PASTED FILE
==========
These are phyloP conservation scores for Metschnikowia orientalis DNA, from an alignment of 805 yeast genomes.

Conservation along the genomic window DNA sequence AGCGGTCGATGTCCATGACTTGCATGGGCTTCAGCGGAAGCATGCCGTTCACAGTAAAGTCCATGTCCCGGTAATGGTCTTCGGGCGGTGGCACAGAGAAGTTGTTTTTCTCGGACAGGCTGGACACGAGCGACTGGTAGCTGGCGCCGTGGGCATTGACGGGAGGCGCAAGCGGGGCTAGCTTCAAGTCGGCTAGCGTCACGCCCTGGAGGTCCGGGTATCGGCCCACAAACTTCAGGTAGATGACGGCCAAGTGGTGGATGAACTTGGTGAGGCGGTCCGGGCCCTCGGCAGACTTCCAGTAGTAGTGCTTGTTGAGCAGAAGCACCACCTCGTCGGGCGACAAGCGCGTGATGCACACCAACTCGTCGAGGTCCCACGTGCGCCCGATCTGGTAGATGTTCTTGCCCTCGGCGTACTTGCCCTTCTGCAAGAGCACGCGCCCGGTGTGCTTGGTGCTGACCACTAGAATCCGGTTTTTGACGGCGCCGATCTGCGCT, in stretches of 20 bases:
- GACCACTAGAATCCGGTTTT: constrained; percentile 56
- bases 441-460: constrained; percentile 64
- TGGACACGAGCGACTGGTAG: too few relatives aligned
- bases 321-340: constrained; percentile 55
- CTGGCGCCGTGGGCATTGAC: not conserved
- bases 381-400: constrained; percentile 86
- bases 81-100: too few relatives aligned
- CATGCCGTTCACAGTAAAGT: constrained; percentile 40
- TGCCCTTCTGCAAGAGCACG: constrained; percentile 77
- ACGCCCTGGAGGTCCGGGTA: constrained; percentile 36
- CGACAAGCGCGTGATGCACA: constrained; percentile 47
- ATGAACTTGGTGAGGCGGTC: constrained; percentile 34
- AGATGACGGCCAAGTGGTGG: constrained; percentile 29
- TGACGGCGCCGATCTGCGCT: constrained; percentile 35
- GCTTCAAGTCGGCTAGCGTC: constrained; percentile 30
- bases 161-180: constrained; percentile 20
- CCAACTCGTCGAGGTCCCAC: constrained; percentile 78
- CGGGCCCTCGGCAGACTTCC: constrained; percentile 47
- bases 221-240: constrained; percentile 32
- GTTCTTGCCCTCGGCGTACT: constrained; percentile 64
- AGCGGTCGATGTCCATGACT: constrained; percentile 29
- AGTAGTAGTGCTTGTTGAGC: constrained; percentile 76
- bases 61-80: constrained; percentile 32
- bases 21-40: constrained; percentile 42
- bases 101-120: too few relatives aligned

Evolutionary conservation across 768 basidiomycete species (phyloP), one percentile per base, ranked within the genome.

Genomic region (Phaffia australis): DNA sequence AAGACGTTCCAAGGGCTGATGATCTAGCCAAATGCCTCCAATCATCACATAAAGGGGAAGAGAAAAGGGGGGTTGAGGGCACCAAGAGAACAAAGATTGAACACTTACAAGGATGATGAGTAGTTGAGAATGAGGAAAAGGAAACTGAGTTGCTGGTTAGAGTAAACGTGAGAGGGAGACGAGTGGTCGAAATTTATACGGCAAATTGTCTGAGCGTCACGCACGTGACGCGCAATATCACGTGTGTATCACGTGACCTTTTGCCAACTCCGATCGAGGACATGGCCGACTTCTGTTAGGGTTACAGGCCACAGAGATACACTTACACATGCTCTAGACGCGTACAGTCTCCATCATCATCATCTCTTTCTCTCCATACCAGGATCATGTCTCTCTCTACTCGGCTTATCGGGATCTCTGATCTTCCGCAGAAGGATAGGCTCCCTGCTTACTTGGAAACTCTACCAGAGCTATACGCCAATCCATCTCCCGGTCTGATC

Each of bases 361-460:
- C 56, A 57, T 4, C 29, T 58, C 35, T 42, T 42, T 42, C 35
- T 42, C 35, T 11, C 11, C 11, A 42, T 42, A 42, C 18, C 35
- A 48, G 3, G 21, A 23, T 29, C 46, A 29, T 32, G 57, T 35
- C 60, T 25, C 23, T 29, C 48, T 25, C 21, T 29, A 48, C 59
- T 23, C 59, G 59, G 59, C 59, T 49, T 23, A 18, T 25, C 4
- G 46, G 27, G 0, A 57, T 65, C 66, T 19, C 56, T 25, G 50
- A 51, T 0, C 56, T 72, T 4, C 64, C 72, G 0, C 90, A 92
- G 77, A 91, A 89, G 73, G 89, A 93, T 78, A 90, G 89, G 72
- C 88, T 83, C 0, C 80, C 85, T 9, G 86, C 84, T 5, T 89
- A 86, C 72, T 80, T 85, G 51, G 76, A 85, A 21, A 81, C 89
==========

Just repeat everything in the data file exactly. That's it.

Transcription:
These are phyloP conservation scores for Metschnikowia orientalis DNA, from an alignment of 805 yeast genomes.

Conservation along the genomic window DNA sequence AGCGGTCGATGTCCATGACTTGCATGGGCTTCAGCGGAAGCATGCCGTTCACAGTAAAGTCCATGTCCCGGTAATGGTCTTCGGGCGGTGGCACAGAGAAGTTGTTTTTCTCGGACAGGCTGGACACGAGCGACTGGTAGCTGGCGCCGTGGGCATTGACGGGAGGCGCAAGCGGGGCTAGCTTCAAGTCGGCTAGCGTCACGCCCTGGAGGTCCGGGTATCGGCCCACAAACTTCAGGTAGATGACGGCCAAGTGGTGGATGAACTTGGTGAGGCGGTCCGGGCCCTCGGCAGACTTCCAGTAGTAGTGCTTGTTGAGCAGAAGCACCACCTCGTCGGGCGACAAGCGCGTGATGCACACCAACTCGTCGAGGTCCCACGTGCGCCCGATCTGGTAGATGTTCTTGCCCTCGGCGTACTTGCCCTTCTGCAAGAGCACGCGCCCGGTGTGCTTGGTGCTGACCACTAGAATCCGGTTTTTGACGGCGCCGATCTGCGCT, in stretches of 20 bases:
- GACCACTAGAATCCGGTTTT: constrained; percentile 56
- bases 441-460: constrained; percentile 64
- TGGACACGAGCGACTGGTAG: too few relatives aligned
- bases 321-340: constrained; percentile 55
- CTGGCGCCGTGGGCATTGAC: not conserved
- bases 381-400: constrained; percentile 86
- bases 81-100: too few relatives aligned
- CATGCCGTTCACAGTAAAGT: constrained; percentile 40
- TGCCCTTCTGCAAGAGCACG: constrained; percentile 77
- ACGCCCTGGAGGTCCGGGTA: constrained; percentile 36
- CGACAAGCGCGTGATGCACA: constrained; percentile 47
- ATGAACTTGGTGAGGCGGTC: constrained; percentile 34
- AGATGACGGCCAAGTGGTGG: constrained; percentile 29
- TGACGGCGCCGATCTGCGCT: constrained; percentile 35
- GCTTCAAGTCGGCTAGCGTC: constrained; percentile 30
- bases 161-180: constrained; percentile 20
- CCAACTCGTCGAGGTCCCAC: constrained; percentile 78
- CGGGCCCTCGGCAGACTTCC: constrained; percentile 47
- bases 221-240: constrained; percentile 32
- GTTCTTGCCCTCGGCGTACT: constrained; percentile 64
- AGCGGTCGATGTCCATGACT: constrained; percentile 29
- AGTAGTAGTGCTTGTTGAGC: constrained; percentile 76
- bases 61-80: constrained; percentile 32
- bases 21-40: constrained; percentile 42
- bases 101-120: too few relatives aligned

Evolutionary conservation across 768 basidiomycete species (phyloP), one percentile per base, ranked within the genome.

Genomic region (Phaffia australis): DNA sequence AAGACGTTCCAAGGGCTGATGATCTAGCCAAATGCCTCCAATCATCACATAAAGGGGAAGAGAAAAGGGGGGTTGAGGGCACCAAGAGAACAAAGATTGAACACTTACAAGGATGATGAGTAGTTGAGAATGAGGAAAAGGAAACTGAGTTGCTGGTTAGAGTAAACGTGAGAGGGAGACGAGTGGTCGAAATTTATACGGCAAATTGTCTGAGCGTCACGCACGTGACGCGCAATATCACGTGTGTATCACGTGACCTTTTGCCAACTCCGATCGAGGACATGGCCGACTTCTGTTAGGGTTACAGGCCACAGAGATACACTTACACATGCTCTAGACGCGTACAGTCTCCATCATCATCATCTCTTTCTCTCCATACCAGGATCATGTCTCTCTCTACTCGGCTTATCGGGATCTCTGATCTTCCGCAGAAGGATAGGCTCCCTGCTTACTTGGAAACTCTACCAGAGCTATACGCCAATCCATCTCCCGGTCTGATC

Each of bases 361-460:
- C 56, A 57, T 4, C 29, T 58, C 35, T 42, T 42, T 42, C 35
- T 42, C 35, T 11, C 11, C 11, A 42, T 42, A 42, C 18, C 35
- A 48, G 3, G 21, A 23, T 29, C 46, A 29, T 32, G 57, T 35
- C 60, T 25, C 23, T 29, C 48, T 25, C 21, T 29, A 48, C 59
- T 23, C 59, G 59, G 59, C 59, T 49, T 23, A 18, T 25, C 4
- G 46, G 27, G 0, A 57, T 65, C 66, T 19, C 56, T 25, G 50
- A 51, T 0, C 56, T 72, T 4, C 64, C 72, G 0, C 90, A 92
- G 77, A 91, A 89, G 73, G 89, A 93, T 78, A 90, G 89, G 72
- C 88, T 83, C 0, C 80, C 85, T 9, G 86, C 84, T 5, T 89
- A 86, C 72, T 80, T 85, G 51, G 76, A 85, A 21, A 81, C 89